IRS Says Power Contracts Were “Involuntarily Converted”
The Internal Revenue Service said in seven private letter rulings recently that independent power projects that accepted buyout payments from a utility had their power contracts “involuntarily converted.”
This is important because it means the projects do not have to pay income taxes on the buyout payments, provided the money is reinvested within two years in property that is “similar or related in service or use.”
The IRS also said the buyout payments will be long-term capital gain to the extent they are taxed.
The rulings do not identify the utility, but it is almost certainly Niagara Mohawk.
The utility had 175 contracts to buy electricity from independent power facilities at prices that were above market. It managed to buy out 20 of the 175 contracts and then entered into a five-year struggle that led to buyouts or buy-downs of contracts with another 44 projects. During this period, the utility threatened to apply to the state public service commission for permission to seize independent power facilities by eminent domain and sell them at public auction. Also during the period, an administrative law judge recommended that utilities in the state be allowed to curtail purchases from independent power facilities, and the public service commission approved a curtailment order affecting certain projects, but the order was never formally issued.
The IRS said it is an “involuntary conversion” when a taxpayer has reasonable grounds to believe that steps will be taken to condemn his property if he does not agree to a voluntary sale.
Even though the eminent domain threat was against the power plant, the IRS said this would also be considered against the power contract since the two assets are so closely linked that they are an “economic unit.” It cited a US tax court case where a taxpayer was forced by condemnation of parking lots he owned across the street from his freight elevator also to sell the freight elevator.
According to the rulings, “The actions of the State PSC and [the utility]...provide . . . a reasonable basis for Taxpayer to conclude that [the utility] would pursue its threat to condemn Taxpayer’s facility if Taxpayer did not renegotiate its PPA. Further, it is clear that [the utility] had the authority under [state law] to commence eminent domain proceedings against Taxpayer’s facility.”
In five of the rulings, the independent power company later sold the power plant to a third party or abandoned it. The IRS said these power plants were also involuntarily converted.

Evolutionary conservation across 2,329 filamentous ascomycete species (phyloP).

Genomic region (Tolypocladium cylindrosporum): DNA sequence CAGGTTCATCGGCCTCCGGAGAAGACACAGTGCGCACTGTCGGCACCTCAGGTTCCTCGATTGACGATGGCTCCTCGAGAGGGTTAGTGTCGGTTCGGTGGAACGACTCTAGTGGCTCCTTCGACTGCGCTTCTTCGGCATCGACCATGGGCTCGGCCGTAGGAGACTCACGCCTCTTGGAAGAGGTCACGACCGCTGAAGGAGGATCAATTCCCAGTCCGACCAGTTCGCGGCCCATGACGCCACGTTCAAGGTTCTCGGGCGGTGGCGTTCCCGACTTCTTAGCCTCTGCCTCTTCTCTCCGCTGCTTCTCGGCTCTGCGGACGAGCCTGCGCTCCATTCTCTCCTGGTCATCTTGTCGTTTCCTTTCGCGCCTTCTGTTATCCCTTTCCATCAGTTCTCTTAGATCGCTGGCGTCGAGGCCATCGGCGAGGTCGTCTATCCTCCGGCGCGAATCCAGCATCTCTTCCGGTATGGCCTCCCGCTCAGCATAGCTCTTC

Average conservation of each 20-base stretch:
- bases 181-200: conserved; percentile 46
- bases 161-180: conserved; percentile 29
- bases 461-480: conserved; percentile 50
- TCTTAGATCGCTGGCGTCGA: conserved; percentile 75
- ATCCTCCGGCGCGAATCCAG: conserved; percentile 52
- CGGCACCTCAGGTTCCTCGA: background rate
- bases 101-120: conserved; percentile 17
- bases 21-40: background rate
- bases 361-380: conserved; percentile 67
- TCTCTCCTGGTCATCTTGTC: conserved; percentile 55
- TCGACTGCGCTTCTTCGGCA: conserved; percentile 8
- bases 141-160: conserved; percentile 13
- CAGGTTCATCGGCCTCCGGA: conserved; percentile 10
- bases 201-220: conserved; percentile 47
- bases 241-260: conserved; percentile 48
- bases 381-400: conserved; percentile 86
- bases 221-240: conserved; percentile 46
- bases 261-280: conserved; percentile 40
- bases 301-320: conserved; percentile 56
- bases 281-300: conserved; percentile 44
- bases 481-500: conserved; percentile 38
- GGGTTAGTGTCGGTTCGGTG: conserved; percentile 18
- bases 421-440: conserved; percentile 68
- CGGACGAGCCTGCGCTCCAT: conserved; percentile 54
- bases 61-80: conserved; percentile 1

The independent power companies reportedly asked the IRS to rule that the payments to buy out contracts will be considered reinvested in like property if the money is applied toward a greenfield power project in a different location. The rulings are silent on this issue, suggesting the IRS either would not rule or was “adverse.” A taxpayer will usually withdraw part of his ruling request rather than receive an unfavorable ruling.
The seven projects received buyout payments in the form of cash or shares in the utility.
In two cases, the projects entered into new “swap” and “put” agreements with the utility to replace their power contracts. Under the swap contracts, the parties agreed that in months when the market price for electricity is below an agreed contract price, the utility will pay the difference times a notional quantity of electricity to the independent power producer. The independent power company will make differences payments to the utility in months when the market price is above the contract price. These payments will continue for 10 years.
Under the “put,” the independent power producer has a right to sell the same quantity of electricity covered by the swap to the utility at the market price. The put has the same 10year term. The market price is determined by a formula tied to the utility’s short-term avoided energy and fixed costs in its tariff on file with the public service commission. However, once a power exchange starts functioning, then the actual market price quoted by the power exchange will be used in place of this formula.
The IRS said the swap and put are “similar or related in service or use” to the power contract so that replacing one with the other in an involuntary conversion does not trigger income taxes.
by Keith Martin, in Washington